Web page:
Doctor Who Unbound: Masters Of War

By Matthew Kresal



What would Doctor Who be without the Daleks? If they hadn't featured in the second-ever serial, broadcast in the winter of 1963-64, the series might not have survived beyond its initial thirteen-episode run. But endure it did, leaving the Time Lord (as the titular Doctor later became) and the armored mutants from the planet Skaro locked in a running series of struggles that would include their creator Davros and much more. Which makes it all the more surprising that the Daleks didn't appear in the initial run of the Doctor Who Unbound audios, only appearing in a sequel released five years after the initial releases of the range. But worth the wait, it most certainly was in the form of Masters of War.


As discussed in earlier pieces for this series, Doctor Who Unbound's origins lie in that era of the show's history known to fans as "the wilderness era." With the BBC having ended production of the series on TV in 1989, the series had found an ongoing existence in spin-off media. This including novel ranges, first under Virgin Books and then BBC Books, but also in a series of audio dramas that began being produced by Big Finish in 1999. With the show's fortieth anniversary approaching in 2003 and with plans for a celebratory multi-Doctor story planned in the form of Zagreus, the company hit upon the idea of producing a series of what-if tales. Combined with casting actors who had previously been candidates to play the Doctor in the past or a potential future series, it would allow writers to explore familiar tropes from new angles across releases that year.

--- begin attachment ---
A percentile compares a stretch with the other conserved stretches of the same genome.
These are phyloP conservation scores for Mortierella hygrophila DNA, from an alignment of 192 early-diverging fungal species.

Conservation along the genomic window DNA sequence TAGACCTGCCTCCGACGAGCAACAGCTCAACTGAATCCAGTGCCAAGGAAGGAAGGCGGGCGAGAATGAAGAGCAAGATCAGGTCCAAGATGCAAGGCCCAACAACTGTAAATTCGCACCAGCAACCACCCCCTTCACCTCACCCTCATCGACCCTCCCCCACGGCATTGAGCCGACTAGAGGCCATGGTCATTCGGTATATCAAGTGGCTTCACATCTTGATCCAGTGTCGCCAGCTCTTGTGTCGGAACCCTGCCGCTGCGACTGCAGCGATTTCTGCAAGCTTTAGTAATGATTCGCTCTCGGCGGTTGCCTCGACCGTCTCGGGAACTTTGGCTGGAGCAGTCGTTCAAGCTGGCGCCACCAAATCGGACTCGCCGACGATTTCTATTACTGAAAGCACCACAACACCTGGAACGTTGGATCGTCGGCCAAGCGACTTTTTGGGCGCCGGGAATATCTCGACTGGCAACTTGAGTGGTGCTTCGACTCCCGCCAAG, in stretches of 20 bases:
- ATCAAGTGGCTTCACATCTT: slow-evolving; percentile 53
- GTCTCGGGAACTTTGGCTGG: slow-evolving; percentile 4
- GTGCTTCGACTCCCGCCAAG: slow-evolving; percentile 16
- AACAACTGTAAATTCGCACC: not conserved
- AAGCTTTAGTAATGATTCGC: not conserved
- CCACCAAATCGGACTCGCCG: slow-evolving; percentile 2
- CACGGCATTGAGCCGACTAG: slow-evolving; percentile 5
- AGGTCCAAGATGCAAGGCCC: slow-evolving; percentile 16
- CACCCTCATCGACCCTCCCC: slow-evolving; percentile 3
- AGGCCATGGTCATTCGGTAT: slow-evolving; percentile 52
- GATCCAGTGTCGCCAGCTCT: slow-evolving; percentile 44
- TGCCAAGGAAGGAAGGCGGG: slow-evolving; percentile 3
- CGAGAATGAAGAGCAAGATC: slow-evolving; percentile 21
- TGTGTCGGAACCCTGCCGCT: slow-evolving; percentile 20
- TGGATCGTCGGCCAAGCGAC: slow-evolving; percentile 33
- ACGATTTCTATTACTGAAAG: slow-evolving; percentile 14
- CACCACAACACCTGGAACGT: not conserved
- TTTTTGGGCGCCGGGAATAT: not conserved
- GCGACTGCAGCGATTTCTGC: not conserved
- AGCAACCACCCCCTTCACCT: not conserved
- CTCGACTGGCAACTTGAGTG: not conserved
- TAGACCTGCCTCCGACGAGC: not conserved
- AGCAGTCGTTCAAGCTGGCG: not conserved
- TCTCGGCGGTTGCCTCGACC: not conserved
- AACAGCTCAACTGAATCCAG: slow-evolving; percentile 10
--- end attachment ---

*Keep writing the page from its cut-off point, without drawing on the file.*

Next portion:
With the release of Exile in late 2003, it seemed that Big Finish's run of Unbound stories had finished. Yet the rich worlds they'd created for some of the audios beckoned for further exploration. In 2004, Big Finish announced the first Unbound sequel, A Storm of Angels, featuring the alternate First Doctor and Susan introduced in the range's opening entry, Auld Mortality. With its release in 2005, Big Finish also announced plans for a follow-up to the well-received second story in the series, Sympathy For the Devil, featuring David Warner's alternate Third Doctor and Nicholas Courtney as disgraced former UNIT commander Alistair Gordon Lethbridge-Stewart. Yet the audio then known as Engines of Destruction was not forthcoming in 2005, nor for the following two years. It was only in December 2008 that it saw the light of day, and now under the title Masters of War.